Antibiotic therapy is a cornerstone in the management of acne. Other antibiotics shown to be effective in fighting acne include macrolides, trimethoprim and other members of the tetracycline family.
Just like doxycycline, minocycline and tetracycline (named after the group) are all effective acne treatments. (Doxycycline and minocycline have replaced the older tetracycline as the drugs of choice in severe and moderate acne.)
Macrolide antibiotics such as erythromycin and azithromycin are effective acne treatments and have significant anti-inflammatory effects. Macrolides are prescribed as alternatives for people who cannot take doxycycline due to allergies or severe side effects, pregnancy or young age.
While trimethoprim-sulfamethoxazole (TMP-SMX) is an effective antibiotic for acne, the potential for severe side effects such as suppression of bone marrow function and TEN limit its use.
With that in mind, TMP-SMX is recommended as a third-line antibiotic for treatment-resistant acne or for those who cannot take tetracycline antibiotics.
Doxycycline is a very effective antibiotic with anti-inflammatory properties that is prescribed as a first-line treatment for moderate to severe inflammatory acne. It is also prescribed for mild forms of acne when conventional treatments are ineffective.
For maximum results and safety, doxycycline is typically combined with other acne treatments such as topical retinoids and benzoyl peroxide, another mainstay in acne treatment.
Doxycycline is usually taken once or twice daily for 3–4 months and it can take several weeks to see improvements. Should you experience side effects, contact your doctor to discuss alternative treatments.
- Cunha BA, Sibley CM, Ristuccia AM. Doxycycline. Therapeutic Drug Monitoring. 1982 ;4(2):115-135. doi:10.1097/00007691-198206000-00001
- Klein NC, Cunha BA. Tetracyclines. The Medical Clinics of North America. 1995 Jul;79(4):789-801. doi:10.1016/s0025-7125(16)30039-6
- Valentín S, Morales A, Sánchez JL, Rivera A. Safety and efficacy of doxycycline in the treatment of rosacea. Clin Cosmet Investig Dermatol. 2009 Aug 12;2:129-40. doi:10.2147/ccid.s4296
- Dréno, B., Pécastaings, S., Corvec, S., Veraldi, S., Khammari, A. and Roques, C. (2018), Cutibacterium acnes (Propionibacterium acnes) and acne vulgaris: a brief look at the latest updates. J Eur Acad Dermatol Venereol, 32: 5-14. doi:10.1111/jdv.15043
- Xu H, Li H. Acne, the Skin Microbiome, and Antibiotic Treatment. Am J Clin Dermatol. 2019 Jun;20(3):335-344. doi:10.1007/s40257-018-00417-3
- Kircik LH. Doxycycline and minocycline for the management of acne: a review of efficacy and safety with emphasis on clinical implications. Journal of Drugs in Dermatology : JDD. 2010 Nov;9(11):1407-1411. europepmc.org/article/med/21061764
- Akamatsu H, Asada M, Komura J, Asada Y, Niwa Y. Effect of doxycycline on the generation of reactive oxygen species: a possible mechanism of action of acne therapy with doxycycline. Acta Dermato-venereologica. 1992 ;72(3):178-179. europepmc.org/article/med/1357852
- Zaenglein AL, Pathy AL, Schlosser BJ, Alikhan A, Baldwin HE, Berson DS, Bowe WP, Graber EM, Harper JC, Kang S, Keri JE, Leyden JJ, Reynolds RV, Silverberg NB, Stein Gold LF, Tollefson MM, Weiss JS, Dolan NC, Sagan AA, Stern M, Boyer KM, Bhushan R. Guidelines of care for the management of acne vulgaris. J Am Acad Dermatol. 2016 May;74(5):945-73.e33. doi:10.1016/j.jaad.2015.12.037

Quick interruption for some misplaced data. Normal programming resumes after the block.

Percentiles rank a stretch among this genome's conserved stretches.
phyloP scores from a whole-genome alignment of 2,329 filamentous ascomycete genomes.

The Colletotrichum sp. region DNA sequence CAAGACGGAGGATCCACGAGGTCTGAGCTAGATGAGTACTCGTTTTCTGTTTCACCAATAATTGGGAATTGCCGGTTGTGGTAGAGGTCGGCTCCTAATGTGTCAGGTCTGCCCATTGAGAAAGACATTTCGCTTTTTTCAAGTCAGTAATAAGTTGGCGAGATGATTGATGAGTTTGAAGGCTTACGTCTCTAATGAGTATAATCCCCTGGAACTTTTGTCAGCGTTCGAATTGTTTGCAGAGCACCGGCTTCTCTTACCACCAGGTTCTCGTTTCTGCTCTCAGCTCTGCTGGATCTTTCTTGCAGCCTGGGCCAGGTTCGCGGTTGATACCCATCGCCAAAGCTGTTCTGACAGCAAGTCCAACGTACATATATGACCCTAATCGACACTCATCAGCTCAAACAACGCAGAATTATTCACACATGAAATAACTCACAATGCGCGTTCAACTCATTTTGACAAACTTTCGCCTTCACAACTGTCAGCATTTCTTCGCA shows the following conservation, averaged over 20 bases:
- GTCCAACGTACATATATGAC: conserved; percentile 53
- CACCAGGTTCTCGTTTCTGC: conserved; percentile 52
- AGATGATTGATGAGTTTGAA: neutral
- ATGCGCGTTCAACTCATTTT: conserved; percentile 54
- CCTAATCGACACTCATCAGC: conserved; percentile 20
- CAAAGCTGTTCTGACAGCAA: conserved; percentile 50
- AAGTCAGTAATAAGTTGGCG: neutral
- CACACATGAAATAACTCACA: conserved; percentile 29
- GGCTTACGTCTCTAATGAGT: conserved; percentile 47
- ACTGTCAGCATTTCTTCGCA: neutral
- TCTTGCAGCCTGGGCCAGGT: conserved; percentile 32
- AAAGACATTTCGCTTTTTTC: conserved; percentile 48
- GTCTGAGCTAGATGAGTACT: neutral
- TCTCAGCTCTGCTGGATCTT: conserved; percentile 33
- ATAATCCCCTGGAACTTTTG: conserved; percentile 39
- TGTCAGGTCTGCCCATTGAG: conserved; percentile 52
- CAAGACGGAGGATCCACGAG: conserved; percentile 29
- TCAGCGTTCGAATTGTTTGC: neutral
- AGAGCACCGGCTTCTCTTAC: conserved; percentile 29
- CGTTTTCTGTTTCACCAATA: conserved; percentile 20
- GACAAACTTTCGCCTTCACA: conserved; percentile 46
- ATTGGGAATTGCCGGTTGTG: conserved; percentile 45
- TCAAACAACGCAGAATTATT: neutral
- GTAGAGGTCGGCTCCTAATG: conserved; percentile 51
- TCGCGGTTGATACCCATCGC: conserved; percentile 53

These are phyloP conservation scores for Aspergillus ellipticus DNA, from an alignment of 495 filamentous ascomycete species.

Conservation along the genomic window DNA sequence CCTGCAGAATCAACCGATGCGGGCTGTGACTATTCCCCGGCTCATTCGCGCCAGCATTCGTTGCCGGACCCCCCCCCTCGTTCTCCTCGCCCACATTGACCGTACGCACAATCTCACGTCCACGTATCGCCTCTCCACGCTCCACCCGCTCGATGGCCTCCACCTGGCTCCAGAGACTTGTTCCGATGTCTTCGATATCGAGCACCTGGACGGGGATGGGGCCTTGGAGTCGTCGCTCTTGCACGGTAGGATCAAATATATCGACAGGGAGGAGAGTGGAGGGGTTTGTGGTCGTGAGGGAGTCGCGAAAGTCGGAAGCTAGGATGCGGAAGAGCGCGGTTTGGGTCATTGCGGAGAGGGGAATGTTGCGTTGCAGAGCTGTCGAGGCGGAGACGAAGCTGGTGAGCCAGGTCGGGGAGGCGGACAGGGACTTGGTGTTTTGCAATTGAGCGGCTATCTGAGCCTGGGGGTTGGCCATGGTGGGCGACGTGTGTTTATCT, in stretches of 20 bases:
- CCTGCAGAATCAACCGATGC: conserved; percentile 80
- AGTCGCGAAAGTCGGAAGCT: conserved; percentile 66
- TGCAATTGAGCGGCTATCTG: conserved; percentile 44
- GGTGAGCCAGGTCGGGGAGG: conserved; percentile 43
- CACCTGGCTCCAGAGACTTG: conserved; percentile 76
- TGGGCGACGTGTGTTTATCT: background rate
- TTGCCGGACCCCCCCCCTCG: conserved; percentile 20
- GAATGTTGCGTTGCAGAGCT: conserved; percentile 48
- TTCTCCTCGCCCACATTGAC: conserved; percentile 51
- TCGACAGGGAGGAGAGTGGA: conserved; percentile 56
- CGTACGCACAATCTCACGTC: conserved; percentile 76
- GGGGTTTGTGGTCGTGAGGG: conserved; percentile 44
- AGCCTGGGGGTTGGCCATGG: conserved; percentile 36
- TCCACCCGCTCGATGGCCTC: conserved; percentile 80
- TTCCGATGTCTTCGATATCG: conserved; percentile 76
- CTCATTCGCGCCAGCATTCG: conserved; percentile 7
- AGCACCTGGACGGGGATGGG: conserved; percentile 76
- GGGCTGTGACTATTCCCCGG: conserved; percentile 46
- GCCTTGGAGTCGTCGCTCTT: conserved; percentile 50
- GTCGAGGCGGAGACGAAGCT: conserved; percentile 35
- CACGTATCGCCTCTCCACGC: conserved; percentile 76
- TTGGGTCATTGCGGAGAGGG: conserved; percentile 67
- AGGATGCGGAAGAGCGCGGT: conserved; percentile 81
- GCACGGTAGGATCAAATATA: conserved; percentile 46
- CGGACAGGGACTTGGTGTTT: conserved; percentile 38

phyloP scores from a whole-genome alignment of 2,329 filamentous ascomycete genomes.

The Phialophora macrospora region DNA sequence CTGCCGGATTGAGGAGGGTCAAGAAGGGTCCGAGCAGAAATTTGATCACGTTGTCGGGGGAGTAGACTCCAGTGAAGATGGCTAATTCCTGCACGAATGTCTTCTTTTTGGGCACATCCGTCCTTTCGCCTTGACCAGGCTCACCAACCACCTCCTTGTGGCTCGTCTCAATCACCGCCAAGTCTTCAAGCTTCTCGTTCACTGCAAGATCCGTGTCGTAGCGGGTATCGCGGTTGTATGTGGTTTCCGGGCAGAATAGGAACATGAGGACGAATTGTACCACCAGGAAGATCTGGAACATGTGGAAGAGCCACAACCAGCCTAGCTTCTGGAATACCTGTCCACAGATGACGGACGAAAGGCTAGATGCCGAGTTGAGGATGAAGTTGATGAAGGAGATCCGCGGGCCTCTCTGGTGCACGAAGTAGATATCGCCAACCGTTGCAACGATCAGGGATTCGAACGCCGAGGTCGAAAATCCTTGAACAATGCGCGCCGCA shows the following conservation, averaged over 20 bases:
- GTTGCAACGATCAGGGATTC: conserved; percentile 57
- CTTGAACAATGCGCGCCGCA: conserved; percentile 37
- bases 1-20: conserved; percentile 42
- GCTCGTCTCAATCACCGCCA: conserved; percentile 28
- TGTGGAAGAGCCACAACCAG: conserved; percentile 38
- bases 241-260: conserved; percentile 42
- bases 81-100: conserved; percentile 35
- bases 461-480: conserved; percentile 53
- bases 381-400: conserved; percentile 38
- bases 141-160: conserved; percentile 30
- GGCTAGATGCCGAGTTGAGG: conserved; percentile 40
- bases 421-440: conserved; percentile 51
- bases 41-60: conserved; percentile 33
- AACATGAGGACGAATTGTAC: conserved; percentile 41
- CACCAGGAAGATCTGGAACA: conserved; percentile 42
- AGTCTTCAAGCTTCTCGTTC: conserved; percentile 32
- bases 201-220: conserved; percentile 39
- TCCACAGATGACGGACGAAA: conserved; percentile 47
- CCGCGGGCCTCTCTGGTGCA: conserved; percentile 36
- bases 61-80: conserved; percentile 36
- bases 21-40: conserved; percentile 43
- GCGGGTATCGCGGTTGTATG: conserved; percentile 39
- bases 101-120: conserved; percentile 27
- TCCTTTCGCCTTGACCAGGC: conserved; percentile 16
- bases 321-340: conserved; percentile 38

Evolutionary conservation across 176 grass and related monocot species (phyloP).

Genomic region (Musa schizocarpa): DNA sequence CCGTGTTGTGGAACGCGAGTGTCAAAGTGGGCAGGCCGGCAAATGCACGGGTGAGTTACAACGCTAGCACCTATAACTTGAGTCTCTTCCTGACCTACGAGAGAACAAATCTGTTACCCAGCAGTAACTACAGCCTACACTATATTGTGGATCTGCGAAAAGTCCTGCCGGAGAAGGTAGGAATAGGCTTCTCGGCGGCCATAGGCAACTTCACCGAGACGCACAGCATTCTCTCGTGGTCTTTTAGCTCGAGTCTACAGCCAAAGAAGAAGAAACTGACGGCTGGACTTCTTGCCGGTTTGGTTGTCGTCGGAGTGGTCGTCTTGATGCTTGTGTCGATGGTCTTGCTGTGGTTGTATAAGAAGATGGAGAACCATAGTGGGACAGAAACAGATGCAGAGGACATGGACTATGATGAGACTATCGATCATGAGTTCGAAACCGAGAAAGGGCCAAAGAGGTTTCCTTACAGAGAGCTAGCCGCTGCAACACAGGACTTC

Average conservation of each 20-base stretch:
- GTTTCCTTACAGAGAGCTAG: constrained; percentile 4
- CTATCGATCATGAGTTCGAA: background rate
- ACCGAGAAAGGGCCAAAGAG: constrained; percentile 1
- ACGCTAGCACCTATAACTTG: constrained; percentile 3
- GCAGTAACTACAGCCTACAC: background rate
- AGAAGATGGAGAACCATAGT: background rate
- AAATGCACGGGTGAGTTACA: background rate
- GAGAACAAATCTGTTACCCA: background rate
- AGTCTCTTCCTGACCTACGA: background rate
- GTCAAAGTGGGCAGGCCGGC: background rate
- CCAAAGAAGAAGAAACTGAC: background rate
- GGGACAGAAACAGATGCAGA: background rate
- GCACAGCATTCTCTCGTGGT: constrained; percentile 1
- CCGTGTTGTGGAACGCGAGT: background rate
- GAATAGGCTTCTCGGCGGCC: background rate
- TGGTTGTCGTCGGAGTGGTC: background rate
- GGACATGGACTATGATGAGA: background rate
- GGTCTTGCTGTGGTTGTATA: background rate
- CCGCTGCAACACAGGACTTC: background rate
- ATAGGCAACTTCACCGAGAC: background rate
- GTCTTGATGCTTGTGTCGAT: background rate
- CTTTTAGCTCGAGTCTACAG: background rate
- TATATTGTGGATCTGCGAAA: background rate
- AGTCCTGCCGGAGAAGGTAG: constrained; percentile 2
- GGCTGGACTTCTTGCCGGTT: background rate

- Moore A, Ling M, Bucko A, Manna V, Rueda MJ. Efficacy and Safety of Subantimicrobial Dose, Modified-Release Doxycycline 40 mg Versus Doxycycline 100 mg Versus Placebo for the treatment of Inflammatory Lesions in Moderate and Severe Acne: A Randomized, Double-Blinded, Controlled Study. Journal of Drugs in Dermatology : JDD. 2015 Jun;14(6):581-586. europepmc.org/article/med/26091383
- Toossi P, Farshchian M, Malekzad F, Mohtasham N, Kimyai-Asadi A. Subantimicrobial-dose doxycycline in the treatment of moderate facial acne. J Drugs Dermatol. 2008 Dec;7(12):1149-52. ncbi.nlm.nih.gov/pubmed/19137768
- Parish LC, Parish JL, Routh HB, Witkowski JA. The treatment of acne vulgaris with low dosage doxycycline. Acta Dermatovenerol Croat. 2005;13(3):156-9. ncbi.nlm.nih.gov/pubmed/16146617
- Simonart, T., Dramaix, M. and De Maertelaer, V. (2008), Efficacy of tetracyclines in the treatment of acne vulgaris: a review. British Journal of Dermatology, 158: 208-216. doi:10.1111/j.1365-2133.2007.08286.x
- Gold LS, Cruz A, Eichenfield L, Tan J, Jorizzo J, Kerrouche N, Dhuin JC. Effective and safe combination therapy for severe acne vulgaris: a randomized, vehicle-controlled, double-blind study of adapalene 0.1%-benzoyl peroxide 2.5% fixed-dose combination gel with doxycycline hyclate 100 mg. Cutis. 2010 Feb;85(2):94-104. ncbi.nlm.nih.gov/pubmed/20349684
- Goetze S, Hiernickel C, Elsner P. Phototoxicity of Doxycycline: A Systematic Review on Clinical Manifestations, Frequency, Cofactors, and Prevention. Skin Pharmacol Physiol. 2017;30(2):76-80. doi:10.1159/000458761
- Colmenero JD, Fernández-Gallardo LC, Agúndez JA, Sedeño J, Benítez J, Valverde E. Possible implications of doxycycline-rifampin interaction for treatment of brucellosis. Antimicrob Agents Chemother. 1994;38(12):2798-2802. doi:10.1128/AAC.38.12.2798
- Penttilå, O., Neuvonen, P. J., Aho, K., & Lehtovaara, R. (1974). Interaction between doxycycline and some antiepileptic drugs. British medical journal, 2(5917), 470–472. doi:10.1136/bmj.2.5917.470
- Ochsendorf, F. (2006), Systemic antibiotic therapy of acne vulgaris. JDDG: Journal der Deutschen Dermatologischen Gesellschaft, 4: 828-841. https://doi.org/10.1111/j.1610-0387.2006.06053.x
- Fernandez‐Obregon, A.C. (2000), Azithromycin for the treatment of acne. International Journal of Dermatology, 39: 45-50. doi:10.1046/j.1365-4362.2000.00749.x
- Alzolibani AA, Zedan K. Macrolides in chronic inflammatory skin disorders. Mediators Inflamm. 2012;2012:159354. doi:10.1155/2012/159354
- Kim JE, Park AY, Lee SY, Park YL, Whang KU, Kim HJ. Comparison of the Efficacy of Azithromycin Versus Doxycycline in Acne Vulgaris: A Meta-Analysis of Randomized Controlled Trials. Ann Dermatol. 2018;30(4):417-426. doi:10.5021/ad.2018.30.4.417
- Michałek K, Lechowicz M, Pastuszczak M, Wojas-Pelc A. The use of trimethoprim and sulfamethoxazole (TMP-SMX) in dermatology. Folia Med Cracov. 2015;55(1):35-41. https://pubmed.ncbi.nlm.nih.gov/26774630/